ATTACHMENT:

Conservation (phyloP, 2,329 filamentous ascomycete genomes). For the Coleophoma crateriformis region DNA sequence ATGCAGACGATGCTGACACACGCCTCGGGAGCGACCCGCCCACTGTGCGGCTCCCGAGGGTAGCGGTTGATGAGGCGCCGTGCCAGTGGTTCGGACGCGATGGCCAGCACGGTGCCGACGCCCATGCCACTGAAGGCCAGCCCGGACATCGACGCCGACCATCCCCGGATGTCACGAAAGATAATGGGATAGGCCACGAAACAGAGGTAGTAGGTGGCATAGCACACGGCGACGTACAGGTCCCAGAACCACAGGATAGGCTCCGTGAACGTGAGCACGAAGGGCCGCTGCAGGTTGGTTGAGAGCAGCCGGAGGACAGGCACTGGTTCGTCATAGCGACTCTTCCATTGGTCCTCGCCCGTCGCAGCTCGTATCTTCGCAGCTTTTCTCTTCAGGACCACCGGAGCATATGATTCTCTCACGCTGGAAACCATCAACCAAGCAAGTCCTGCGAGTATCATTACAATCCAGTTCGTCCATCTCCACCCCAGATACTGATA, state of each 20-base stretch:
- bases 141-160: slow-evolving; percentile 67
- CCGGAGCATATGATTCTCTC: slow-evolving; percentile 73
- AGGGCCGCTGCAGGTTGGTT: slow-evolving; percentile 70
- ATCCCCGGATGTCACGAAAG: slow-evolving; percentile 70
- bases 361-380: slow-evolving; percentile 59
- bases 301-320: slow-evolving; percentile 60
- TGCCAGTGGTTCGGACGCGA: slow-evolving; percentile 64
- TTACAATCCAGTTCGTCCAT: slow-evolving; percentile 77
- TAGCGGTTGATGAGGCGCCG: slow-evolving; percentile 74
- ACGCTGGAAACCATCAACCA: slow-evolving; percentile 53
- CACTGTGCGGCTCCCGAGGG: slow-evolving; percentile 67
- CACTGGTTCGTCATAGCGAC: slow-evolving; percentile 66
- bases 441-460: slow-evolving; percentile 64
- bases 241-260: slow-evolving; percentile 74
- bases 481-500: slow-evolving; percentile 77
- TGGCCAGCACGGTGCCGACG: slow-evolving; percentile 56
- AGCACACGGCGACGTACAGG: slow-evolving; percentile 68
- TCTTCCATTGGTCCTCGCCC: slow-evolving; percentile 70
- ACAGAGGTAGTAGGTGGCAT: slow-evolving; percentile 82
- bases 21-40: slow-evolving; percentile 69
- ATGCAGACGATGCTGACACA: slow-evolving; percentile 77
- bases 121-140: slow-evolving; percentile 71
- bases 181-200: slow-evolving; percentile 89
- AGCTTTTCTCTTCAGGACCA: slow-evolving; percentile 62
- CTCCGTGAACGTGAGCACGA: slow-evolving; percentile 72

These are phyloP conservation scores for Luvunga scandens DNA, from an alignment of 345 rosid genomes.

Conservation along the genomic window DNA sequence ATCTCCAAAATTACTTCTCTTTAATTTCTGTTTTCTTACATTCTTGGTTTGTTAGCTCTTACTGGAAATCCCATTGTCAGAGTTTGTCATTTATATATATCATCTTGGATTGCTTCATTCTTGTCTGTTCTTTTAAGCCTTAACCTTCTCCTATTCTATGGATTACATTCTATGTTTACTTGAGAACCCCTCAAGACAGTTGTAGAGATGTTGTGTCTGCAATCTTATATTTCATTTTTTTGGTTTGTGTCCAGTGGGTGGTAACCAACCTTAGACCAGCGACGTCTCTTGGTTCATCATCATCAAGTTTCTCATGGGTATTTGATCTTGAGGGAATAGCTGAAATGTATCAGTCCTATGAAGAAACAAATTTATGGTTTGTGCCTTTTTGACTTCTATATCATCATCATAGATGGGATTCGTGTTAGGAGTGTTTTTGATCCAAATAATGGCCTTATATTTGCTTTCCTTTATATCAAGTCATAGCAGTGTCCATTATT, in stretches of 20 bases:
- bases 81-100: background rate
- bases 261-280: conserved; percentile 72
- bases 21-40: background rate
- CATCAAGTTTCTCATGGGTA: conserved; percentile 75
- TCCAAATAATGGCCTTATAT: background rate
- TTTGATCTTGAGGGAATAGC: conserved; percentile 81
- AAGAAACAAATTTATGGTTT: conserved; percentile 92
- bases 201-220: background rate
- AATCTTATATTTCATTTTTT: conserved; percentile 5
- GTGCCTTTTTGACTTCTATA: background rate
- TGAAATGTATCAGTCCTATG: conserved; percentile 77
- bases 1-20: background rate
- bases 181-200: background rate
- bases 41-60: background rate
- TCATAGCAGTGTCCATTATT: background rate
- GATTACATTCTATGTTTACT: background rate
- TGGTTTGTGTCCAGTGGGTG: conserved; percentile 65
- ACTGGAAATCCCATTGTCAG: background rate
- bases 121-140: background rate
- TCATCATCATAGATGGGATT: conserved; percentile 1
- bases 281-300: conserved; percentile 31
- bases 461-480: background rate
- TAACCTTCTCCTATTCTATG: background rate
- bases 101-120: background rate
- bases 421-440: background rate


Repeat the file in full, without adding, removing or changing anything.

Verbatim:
Conservation (phyloP, 2,329 filamentous ascomycete genomes). For the Coleophoma crateriformis region DNA sequence ATGCAGACGATGCTGACACACGCCTCGGGAGCGACCCGCCCACTGTGCGGCTCCCGAGGGTAGCGGTTGATGAGGCGCCGTGCCAGTGGTTCGGACGCGATGGCCAGCACGGTGCCGACGCCCATGCCACTGAAGGCCAGCCCGGACATCGACGCCGACCATCCCCGGATGTCACGAAAGATAATGGGATAGGCCACGAAACAGAGGTAGTAGGTGGCATAGCACACGGCGACGTACAGGTCCCAGAACCACAGGATAGGCTCCGTGAACGTGAGCACGAAGGGCCGCTGCAGGTTGGTTGAGAGCAGCCGGAGGACAGGCACTGGTTCGTCATAGCGACTCTTCCATTGGTCCTCGCCCGTCGCAGCTCGTATCTTCGCAGCTTTTCTCTTCAGGACCACCGGAGCATATGATTCTCTCACGCTGGAAACCATCAACCAAGCAAGTCCTGCGAGTATCATTACAATCCAGTTCGTCCATCTCCACCCCAGATACTGATA, state of each 20-base stretch:
- bases 141-160: slow-evolving; percentile 67
- CCGGAGCATATGATTCTCTC: slow-evolving; percentile 73
- AGGGCCGCTGCAGGTTGGTT: slow-evolving; percentile 70
- ATCCCCGGATGTCACGAAAG: slow-evolving; percentile 70
- bases 361-380: slow-evolving; percentile 59
- bases 301-320: slow-evolving; percentile 60
- TGCCAGTGGTTCGGACGCGA: slow-evolving; percentile 64
- TTACAATCCAGTTCGTCCAT: slow-evolving; percentile 77
- TAGCGGTTGATGAGGCGCCG: slow-evolving; percentile 74
- ACGCTGGAAACCATCAACCA: slow-evolving; percentile 53
- CACTGTGCGGCTCCCGAGGG: slow-evolving; percentile 67
- CACTGGTTCGTCATAGCGAC: slow-evolving; percentile 66
- bases 441-460: slow-evolving; percentile 64
- bases 241-260: slow-evolving; percentile 74
- bases 481-500: slow-evolving; percentile 77
- TGGCCAGCACGGTGCCGACG: slow-evolving; percentile 56
- AGCACACGGCGACGTACAGG: slow-evolving; percentile 68
- TCTTCCATTGGTCCTCGCCC: slow-evolving; percentile 70
- ACAGAGGTAGTAGGTGGCAT: slow-evolving; percentile 82
- bases 21-40: slow-evolving; percentile 69
- ATGCAGACGATGCTGACACA: slow-evolving; percentile 77
- bases 121-140: slow-evolving; percentile 71
- bases 181-200: slow-evolving; percentile 89
- AGCTTTTCTCTTCAGGACCA: slow-evolving; percentile 62
- CTCCGTGAACGTGAGCACGA: slow-evolving; percentile 72

These are phyloP conservation scores for Luvunga scandens DNA, from an alignment of 345 rosid genomes.

Conservation along the genomic window DNA sequence ATCTCCAAAATTACTTCTCTTTAATTTCTGTTTTCTTACATTCTTGGTTTGTTAGCTCTTACTGGAAATCCCATTGTCAGAGTTTGTCATTTATATATATCATCTTGGATTGCTTCATTCTTGTCTGTTCTTTTAAGCCTTAACCTTCTCCTATTCTATGGATTACATTCTATGTTTACTTGAGAACCCCTCAAGACAGTTGTAGAGATGTTGTGTCTGCAATCTTATATTTCATTTTTTTGGTTTGTGTCCAGTGGGTGGTAACCAACCTTAGACCAGCGACGTCTCTTGGTTCATCATCATCAAGTTTCTCATGGGTATTTGATCTTGAGGGAATAGCTGAAATGTATCAGTCCTATGAAGAAACAAATTTATGGTTTGTGCCTTTTTGACTTCTATATCATCATCATAGATGGGATTCGTGTTAGGAGTGTTTTTGATCCAAATAATGGCCTTATATTTGCTTTCCTTTATATCAAGTCATAGCAGTGTCCATTATT, in stretches of 20 bases:
- bases 81-100: background rate
- bases 261-280: conserved; percentile 72
- bases 21-40: background rate
- CATCAAGTTTCTCATGGGTA: conserved; percentile 75
- TCCAAATAATGGCCTTATAT: background rate
- TTTGATCTTGAGGGAATAGC: conserved; percentile 81
- AAGAAACAAATTTATGGTTT: conserved; percentile 92
- bases 201-220: background rate
- AATCTTATATTTCATTTTTT: conserved; percentile 5
- GTGCCTTTTTGACTTCTATA: background rate
- TGAAATGTATCAGTCCTATG: conserved; percentile 77
- bases 1-20: background rate
- bases 181-200: background rate
- bases 41-60: background rate
- TCATAGCAGTGTCCATTATT: background rate
- GATTACATTCTATGTTTACT: background rate
- TGGTTTGTGTCCAGTGGGTG: conserved; percentile 65
- ACTGGAAATCCCATTGTCAG: background rate
- bases 121-140: background rate
- TCATCATCATAGATGGGATT: conserved; percentile 1
- bases 281-300: conserved; percentile 31
- bases 461-480: background rate
- TAACCTTCTCCTATTCTATG: background rate
- bases 101-120: background rate
- bases 421-440: background rate